Win from wheelchair 'special'

Grant Calder pats his dog Cramp after winning the South Island zigzag hunt championship at...
Grant Calder pats his dog Cramp after winning the South Island zigzag hunt championship at Hakataramea. Photo by Margaret Vickers.
Grant Calder pulls no punches when he says "life in a wheelchair is a bit of a s ... ".

However, he hopes his remarkable success at the recent South Island sheep dog trial championships will send a message to disabled people that "it's not the end of the world".

Mr Calder (63), from Lauder Station in Central Otago, broke his neck in a quad-bike accident on his property in 2004.

Earlier this month, he and his young dog Cramp won the South Island zigzag hunt championship at Hakataramea, which he described as "a dream that's come true".

No-one in a wheelchair had previously won an island title and the win was "very special" for disabled people, he said.

Before Mr Calder's accident, he had won three New Zealand championships, five island titles and represented New Zealand in the sport.

When he left Burwood Hospital, he thought his dog trialling career was over. He could not even blow his whistle.

But the determined farmer had a goal of being able to work a dog again and, with the support of his family, he has not only managed to work a dog but train one to compete at the top level of the sport.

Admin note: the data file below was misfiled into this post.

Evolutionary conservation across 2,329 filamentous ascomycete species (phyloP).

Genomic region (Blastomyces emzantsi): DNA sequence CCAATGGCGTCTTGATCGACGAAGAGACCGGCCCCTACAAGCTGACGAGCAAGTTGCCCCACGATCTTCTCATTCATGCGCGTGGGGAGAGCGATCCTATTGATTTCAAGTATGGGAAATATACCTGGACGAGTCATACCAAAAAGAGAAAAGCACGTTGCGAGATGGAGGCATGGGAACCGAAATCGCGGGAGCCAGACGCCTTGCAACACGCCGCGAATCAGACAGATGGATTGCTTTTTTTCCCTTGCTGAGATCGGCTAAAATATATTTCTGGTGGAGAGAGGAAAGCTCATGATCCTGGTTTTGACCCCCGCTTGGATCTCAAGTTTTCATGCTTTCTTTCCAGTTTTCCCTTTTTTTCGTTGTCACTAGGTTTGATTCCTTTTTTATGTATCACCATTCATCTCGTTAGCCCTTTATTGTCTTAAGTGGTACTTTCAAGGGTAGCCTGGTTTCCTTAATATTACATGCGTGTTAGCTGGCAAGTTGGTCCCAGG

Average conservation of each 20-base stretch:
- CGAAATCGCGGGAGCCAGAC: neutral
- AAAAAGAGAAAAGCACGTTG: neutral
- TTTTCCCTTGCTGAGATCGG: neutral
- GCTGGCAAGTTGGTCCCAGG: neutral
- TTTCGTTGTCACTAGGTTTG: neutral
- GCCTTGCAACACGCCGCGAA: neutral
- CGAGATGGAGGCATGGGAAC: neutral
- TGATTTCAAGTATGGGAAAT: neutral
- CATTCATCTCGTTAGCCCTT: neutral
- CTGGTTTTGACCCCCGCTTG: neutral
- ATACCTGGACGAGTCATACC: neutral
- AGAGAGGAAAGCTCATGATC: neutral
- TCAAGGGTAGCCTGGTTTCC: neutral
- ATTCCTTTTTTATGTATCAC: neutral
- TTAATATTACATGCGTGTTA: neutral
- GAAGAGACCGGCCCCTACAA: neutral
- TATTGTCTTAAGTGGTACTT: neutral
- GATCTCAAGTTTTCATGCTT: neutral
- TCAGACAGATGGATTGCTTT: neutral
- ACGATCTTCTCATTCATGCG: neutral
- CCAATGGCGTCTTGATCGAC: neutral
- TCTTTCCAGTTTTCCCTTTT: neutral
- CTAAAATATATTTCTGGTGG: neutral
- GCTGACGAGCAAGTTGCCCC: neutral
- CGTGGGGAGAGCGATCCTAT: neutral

He has had to adapt his training methods to break in a dog from his wheelchair, saying he now had to do it "totally differently".

Unable to handle ropes, which he previously used, he welded "all sorts of bits and pieces" to the front of the wheelchair, which had a pole in the front.

Halfway through breaking in Cramp, when he was "doing no good", he decided to design a harness, which had proved "brilliant", particularly given the limited use of his hands.

Two-year-old Cramp was bred out of a bitch of Sam Jamieson's by Mr Calder's son Robert's good dog Hood.

Mr Calder has high praise for Cramp, who he had only run at five trials, saying he reckoned he was as good as any dog he had owned at that age.

The pair were "best of friends" although he was treated no differently to the other dogs in Mr Calder's team.

At Hakataramea, the hunt course was "very, very hard" and New Zealand's top triallists were competing.

While Mr Calder was used to working merino sheep, which were used on the hunt courses, there were 250 competitors "that could walk".

He ran his first dog when he was 7 and said he did not get nervous.

"Determination will blow nerves out the window."

He attributed his success to the great team behind him.

'My family take all the credit,"he said.

Without their support, he would not be at the trials.

Mr Calder has been helping several "young fellas", who came from farms and who have had accidents and were in Burwood.

He hoped his success would send them a message.

"I've now proven it's not the end of the world."

 

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